tangent, though: > What it does not have is type safety I've tried to
work this out before (I'm designing a new language for Erlang's VM), but
as far as I can tell, type safety is in practice incompatible with
VM-supported hot code upgrade. If you have two services, A and B, and
you need to upgrade them both, but you can't "stop the world" to do an
atomic upgrade of both A and B together (because you're running a
distributed soft real-time system, after all), then you need to switch
out A, and then switch out B. So, at some point, on some nodes, A will
be running a version with an ABI incompatible with B. In a
strongly-typed system, the VM wouldn't allow A's new code to load, since
it refers to functions in B with type signatures that don't exist. On
the other hand, in a system with pattern-matching and a "let it crash"
philosophy, you just let A's new code start up and repeatedly
try-and-fail to communicate with B for a while, until B's code gets
upgraded as well--and now the types are compatible again. It's an
interesting problem.

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laureny 1 day ago | link > type safety is in practice incompatible with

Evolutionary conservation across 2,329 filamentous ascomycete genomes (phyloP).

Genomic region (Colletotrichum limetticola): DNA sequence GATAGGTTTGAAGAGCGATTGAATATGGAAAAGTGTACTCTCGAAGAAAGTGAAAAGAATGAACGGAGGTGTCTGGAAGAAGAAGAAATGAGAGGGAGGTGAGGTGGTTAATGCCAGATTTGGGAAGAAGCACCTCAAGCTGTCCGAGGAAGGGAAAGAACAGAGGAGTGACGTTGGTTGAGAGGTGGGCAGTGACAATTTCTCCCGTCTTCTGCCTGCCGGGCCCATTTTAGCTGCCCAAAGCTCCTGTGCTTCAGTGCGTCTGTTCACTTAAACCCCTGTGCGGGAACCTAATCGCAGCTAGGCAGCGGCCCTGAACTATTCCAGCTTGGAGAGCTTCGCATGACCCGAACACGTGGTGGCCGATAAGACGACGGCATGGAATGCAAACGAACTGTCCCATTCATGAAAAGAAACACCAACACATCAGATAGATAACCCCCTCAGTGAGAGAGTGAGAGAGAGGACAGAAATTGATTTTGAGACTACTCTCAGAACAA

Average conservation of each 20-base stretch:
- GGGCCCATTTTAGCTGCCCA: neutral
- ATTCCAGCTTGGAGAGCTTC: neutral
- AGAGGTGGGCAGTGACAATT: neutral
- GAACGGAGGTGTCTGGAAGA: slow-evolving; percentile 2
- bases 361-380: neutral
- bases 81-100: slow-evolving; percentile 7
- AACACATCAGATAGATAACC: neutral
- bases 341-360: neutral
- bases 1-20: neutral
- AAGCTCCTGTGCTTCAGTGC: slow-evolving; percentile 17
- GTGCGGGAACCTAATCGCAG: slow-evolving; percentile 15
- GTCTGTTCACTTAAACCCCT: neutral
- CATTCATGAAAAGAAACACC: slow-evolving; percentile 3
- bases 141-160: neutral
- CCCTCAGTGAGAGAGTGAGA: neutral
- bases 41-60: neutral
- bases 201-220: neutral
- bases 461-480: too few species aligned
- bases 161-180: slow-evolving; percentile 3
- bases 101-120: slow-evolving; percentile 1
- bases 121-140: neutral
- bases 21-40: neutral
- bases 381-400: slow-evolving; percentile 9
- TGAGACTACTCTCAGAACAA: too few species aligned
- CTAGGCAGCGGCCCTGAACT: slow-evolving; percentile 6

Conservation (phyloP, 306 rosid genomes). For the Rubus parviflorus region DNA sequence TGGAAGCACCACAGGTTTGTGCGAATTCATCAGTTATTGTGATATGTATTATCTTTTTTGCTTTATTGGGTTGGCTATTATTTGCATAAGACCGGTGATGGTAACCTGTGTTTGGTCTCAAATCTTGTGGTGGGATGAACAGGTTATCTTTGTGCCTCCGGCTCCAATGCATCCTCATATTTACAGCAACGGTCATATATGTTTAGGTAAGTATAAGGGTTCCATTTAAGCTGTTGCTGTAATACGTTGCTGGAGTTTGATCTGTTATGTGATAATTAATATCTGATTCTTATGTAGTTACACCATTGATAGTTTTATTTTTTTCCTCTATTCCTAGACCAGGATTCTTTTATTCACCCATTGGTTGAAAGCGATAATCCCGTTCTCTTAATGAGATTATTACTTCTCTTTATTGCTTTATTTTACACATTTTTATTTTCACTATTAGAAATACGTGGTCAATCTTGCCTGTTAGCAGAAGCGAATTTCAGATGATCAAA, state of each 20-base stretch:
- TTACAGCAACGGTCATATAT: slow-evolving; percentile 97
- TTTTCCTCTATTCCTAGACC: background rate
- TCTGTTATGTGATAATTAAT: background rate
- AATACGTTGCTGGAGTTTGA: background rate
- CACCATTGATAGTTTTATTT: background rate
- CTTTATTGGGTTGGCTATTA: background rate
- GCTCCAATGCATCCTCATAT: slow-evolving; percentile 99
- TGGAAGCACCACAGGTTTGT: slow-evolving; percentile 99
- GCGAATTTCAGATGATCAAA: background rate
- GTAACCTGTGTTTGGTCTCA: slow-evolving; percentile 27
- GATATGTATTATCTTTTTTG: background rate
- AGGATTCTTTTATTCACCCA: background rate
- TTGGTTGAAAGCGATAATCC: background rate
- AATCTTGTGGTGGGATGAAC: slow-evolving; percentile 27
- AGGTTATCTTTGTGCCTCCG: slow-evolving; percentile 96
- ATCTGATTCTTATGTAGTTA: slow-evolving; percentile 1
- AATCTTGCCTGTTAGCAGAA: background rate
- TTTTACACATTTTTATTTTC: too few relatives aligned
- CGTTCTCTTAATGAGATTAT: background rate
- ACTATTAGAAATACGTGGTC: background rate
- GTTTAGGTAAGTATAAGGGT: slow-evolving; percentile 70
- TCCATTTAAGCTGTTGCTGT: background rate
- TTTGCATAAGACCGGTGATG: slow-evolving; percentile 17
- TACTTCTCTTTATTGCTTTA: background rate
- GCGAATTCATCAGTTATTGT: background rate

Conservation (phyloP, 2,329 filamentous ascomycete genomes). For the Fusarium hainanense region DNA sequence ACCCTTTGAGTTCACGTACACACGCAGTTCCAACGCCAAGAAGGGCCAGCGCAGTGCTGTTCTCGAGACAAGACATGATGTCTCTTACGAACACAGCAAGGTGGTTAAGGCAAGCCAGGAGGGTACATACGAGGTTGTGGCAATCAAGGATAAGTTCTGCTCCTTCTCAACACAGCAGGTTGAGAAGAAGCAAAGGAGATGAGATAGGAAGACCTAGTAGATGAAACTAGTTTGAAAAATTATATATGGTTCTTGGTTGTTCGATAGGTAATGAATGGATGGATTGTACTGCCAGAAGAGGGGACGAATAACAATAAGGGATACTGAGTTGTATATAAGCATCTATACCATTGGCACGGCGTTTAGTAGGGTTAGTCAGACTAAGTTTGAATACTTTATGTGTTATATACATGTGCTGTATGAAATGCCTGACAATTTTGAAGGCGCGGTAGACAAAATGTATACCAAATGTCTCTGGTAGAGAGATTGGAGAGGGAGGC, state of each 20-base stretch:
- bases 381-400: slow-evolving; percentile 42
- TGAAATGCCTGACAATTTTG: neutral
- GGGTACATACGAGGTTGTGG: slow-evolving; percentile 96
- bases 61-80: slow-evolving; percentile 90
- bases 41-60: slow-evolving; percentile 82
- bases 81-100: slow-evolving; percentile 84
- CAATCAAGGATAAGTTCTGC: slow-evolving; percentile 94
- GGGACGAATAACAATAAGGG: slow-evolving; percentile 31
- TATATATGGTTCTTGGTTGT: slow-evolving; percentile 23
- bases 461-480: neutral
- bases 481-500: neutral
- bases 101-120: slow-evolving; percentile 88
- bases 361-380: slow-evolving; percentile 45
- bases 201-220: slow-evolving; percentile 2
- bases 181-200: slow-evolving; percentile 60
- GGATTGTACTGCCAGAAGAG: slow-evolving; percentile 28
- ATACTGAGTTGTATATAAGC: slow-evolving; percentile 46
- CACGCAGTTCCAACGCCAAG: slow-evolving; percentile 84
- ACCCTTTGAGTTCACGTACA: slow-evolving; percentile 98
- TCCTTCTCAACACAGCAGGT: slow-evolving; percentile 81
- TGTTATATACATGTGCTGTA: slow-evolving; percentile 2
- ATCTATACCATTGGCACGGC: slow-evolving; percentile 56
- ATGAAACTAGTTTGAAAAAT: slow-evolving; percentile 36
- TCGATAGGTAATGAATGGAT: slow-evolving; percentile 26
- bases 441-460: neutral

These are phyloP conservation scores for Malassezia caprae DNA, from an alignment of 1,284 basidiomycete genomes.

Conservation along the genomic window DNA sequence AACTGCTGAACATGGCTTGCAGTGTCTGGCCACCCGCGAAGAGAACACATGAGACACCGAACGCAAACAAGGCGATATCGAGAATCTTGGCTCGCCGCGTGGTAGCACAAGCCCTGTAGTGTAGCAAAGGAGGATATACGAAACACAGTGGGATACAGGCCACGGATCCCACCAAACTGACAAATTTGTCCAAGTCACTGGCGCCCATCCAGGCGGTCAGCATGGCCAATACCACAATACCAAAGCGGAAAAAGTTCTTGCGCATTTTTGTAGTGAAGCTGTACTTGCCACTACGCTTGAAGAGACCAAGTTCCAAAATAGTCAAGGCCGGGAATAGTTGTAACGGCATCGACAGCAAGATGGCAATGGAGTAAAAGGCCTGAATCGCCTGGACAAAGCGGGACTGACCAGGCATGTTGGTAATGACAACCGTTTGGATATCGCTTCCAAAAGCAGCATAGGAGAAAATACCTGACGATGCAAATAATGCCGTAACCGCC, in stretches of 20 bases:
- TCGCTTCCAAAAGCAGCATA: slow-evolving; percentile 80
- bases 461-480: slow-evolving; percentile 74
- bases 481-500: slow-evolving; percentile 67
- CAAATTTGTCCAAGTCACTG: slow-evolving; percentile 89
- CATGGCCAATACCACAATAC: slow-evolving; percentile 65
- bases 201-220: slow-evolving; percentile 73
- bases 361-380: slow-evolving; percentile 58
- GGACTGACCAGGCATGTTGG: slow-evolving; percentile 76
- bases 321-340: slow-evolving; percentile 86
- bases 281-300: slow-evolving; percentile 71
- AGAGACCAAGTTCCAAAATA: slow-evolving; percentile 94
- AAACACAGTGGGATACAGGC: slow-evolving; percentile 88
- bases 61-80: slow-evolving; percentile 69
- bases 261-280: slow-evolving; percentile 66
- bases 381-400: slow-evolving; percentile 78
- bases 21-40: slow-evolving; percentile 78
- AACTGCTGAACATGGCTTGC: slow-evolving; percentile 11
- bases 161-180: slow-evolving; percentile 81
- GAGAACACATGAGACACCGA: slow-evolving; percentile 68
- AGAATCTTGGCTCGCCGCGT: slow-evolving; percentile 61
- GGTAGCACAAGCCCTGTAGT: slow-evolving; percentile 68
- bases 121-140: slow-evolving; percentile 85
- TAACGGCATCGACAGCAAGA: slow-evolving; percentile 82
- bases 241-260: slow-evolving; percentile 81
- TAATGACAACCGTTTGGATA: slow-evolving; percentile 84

VM-supported hot code upgrade. That's not true. First, it's very easy to
hot reload changes that have been made to the code that are backward
compatible. The JVM spec describes in very specific details what that
means (adding or removing a method is not backward compatible, modifying
a body is, etc...). This is how Hotswap works, the JVM has been using it
for years. As for changes that are backward incompatible, you can still
manage them with application level techniques, such as rolling out
servers or simply allow two different versions of the class to exist at
the same time (JRebel does that, as do other a few other products in the
JVM ecosystem). Erlang doesn't really have any advantages over
statically typed systems in the hot reload area, and its lack of static
typing is a deal breaker for pretty much any serious production
deployment.